All men are frauds. The only difference between them is that some admit it. I myself deny it. - H.L. Mencken
HIGH END graphics cards are the noisiest parts of some fast PCs these days, but now that doesn't necessarily have to be the case, it seems.
The high heat output of high end GPUs is usually countered with huge heat sinks cooled by one or more high-rpm fans that sometimes can even drown out your external speakers. The fanless silent graphics cards - something very beneficial for good sound experience in home theater or gaming use - were, up to now, just the lowest end stuff hardly able to play a decent 3D game.
However, finally one seemingly fast enough fanless 3D card is out there. Gigabyte equipped its GV-N98TSL GeForce 9800GT 1 GB card with a "Silent Cell" heat pipe system seemingly strong enough for the card to handle a 50C hot case for 100 hours running intensive 3D, according to Gigabyte.
The simple looking card stands out from the reference design right at the first sight - it has no fans at all! Three heat pipes lead from a large 47 square centimetre copper base to a dense array of precisely laid out thin aluminum fins. Of course, if your case has good internal airflow, that will help, but seemingly the card does fine without it.
We ran the card on a Core i7 975 system using a Gigabyte EX58 Extreme mainboard and 6GB of GEIL high speed DDR3-2133 memory, running Windows Vista 64-bit with 3Dmark Vantage. The environs were hot and humid as is typical here in Singapore, with room temperature at 32C and no airconditioning, yet the card still didn't exceed 62C while running 3Dmark. Here's what we got:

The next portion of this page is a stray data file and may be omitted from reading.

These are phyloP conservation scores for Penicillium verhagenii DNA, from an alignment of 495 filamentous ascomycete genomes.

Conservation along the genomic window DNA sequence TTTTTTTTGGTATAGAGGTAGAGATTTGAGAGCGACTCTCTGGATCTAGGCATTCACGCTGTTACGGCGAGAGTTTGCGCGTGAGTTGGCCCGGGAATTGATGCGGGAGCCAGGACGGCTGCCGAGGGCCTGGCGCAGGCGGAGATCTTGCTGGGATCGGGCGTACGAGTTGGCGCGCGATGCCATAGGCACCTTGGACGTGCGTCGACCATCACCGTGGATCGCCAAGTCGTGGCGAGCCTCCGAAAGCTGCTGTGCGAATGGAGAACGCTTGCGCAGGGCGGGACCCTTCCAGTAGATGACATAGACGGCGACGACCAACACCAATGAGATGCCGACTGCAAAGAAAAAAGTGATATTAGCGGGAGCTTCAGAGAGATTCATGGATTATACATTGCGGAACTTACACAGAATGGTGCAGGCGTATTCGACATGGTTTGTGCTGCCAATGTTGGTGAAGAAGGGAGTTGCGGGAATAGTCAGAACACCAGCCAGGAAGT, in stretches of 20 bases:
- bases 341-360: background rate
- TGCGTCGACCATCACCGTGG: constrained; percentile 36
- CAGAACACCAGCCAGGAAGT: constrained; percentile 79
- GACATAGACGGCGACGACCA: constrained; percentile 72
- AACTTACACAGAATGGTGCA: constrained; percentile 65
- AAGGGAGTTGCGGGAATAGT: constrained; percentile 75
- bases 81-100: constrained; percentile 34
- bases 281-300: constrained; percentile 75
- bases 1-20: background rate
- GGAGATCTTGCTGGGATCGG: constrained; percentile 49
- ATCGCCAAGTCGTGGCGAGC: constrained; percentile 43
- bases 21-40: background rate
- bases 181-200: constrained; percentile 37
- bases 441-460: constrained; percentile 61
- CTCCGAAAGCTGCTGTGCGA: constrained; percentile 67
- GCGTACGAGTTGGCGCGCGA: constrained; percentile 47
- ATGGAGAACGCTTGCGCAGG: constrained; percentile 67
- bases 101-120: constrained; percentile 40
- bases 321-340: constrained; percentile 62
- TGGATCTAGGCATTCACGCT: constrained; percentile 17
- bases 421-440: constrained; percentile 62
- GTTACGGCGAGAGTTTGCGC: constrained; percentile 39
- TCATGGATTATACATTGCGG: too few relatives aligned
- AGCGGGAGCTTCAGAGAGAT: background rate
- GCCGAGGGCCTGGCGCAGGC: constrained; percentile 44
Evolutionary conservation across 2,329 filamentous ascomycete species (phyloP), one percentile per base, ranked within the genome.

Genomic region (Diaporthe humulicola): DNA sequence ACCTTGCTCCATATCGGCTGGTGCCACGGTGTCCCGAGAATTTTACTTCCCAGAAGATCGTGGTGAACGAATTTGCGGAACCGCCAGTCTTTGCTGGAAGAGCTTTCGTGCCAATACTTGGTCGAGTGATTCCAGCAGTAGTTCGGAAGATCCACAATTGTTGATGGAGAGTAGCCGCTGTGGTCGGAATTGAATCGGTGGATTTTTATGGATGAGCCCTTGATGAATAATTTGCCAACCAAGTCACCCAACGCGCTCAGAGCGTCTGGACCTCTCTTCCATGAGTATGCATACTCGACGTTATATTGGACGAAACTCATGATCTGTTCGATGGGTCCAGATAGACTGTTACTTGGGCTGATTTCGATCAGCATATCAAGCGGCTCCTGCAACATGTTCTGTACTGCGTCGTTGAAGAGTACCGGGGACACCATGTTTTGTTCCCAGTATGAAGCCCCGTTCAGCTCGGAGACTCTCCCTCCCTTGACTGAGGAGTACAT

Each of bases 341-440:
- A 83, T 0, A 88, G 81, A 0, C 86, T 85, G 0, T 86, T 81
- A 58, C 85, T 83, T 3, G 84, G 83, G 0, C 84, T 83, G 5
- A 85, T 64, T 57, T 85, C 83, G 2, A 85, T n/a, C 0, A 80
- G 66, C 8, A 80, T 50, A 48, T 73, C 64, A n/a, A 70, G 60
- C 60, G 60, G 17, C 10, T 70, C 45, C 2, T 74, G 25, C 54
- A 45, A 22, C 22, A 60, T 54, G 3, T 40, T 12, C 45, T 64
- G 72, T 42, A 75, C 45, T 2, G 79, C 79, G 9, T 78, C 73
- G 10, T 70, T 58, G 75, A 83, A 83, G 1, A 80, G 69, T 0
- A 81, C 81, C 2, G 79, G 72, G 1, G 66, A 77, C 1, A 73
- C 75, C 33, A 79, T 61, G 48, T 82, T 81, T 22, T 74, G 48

And what about the extreme?
In summary, with the GV-N98TSL you get about half the speed of Gigabyte's top-of-the-line GTX285 2GB card, but at less than half the price and zero noise. While this is not Gigabyte's top performer, the card gives satisfactory speed at absolute silence, and yes it's good enough for watching a Blu-ray movie with your home theatre linked to a 1080p HDTV LCD via built-in HDMI. Now, how about a silent GTX260, Gigabyte?
Good: Absolute silence, decent perfornance.
Bad: We want more performance with absolute silence.
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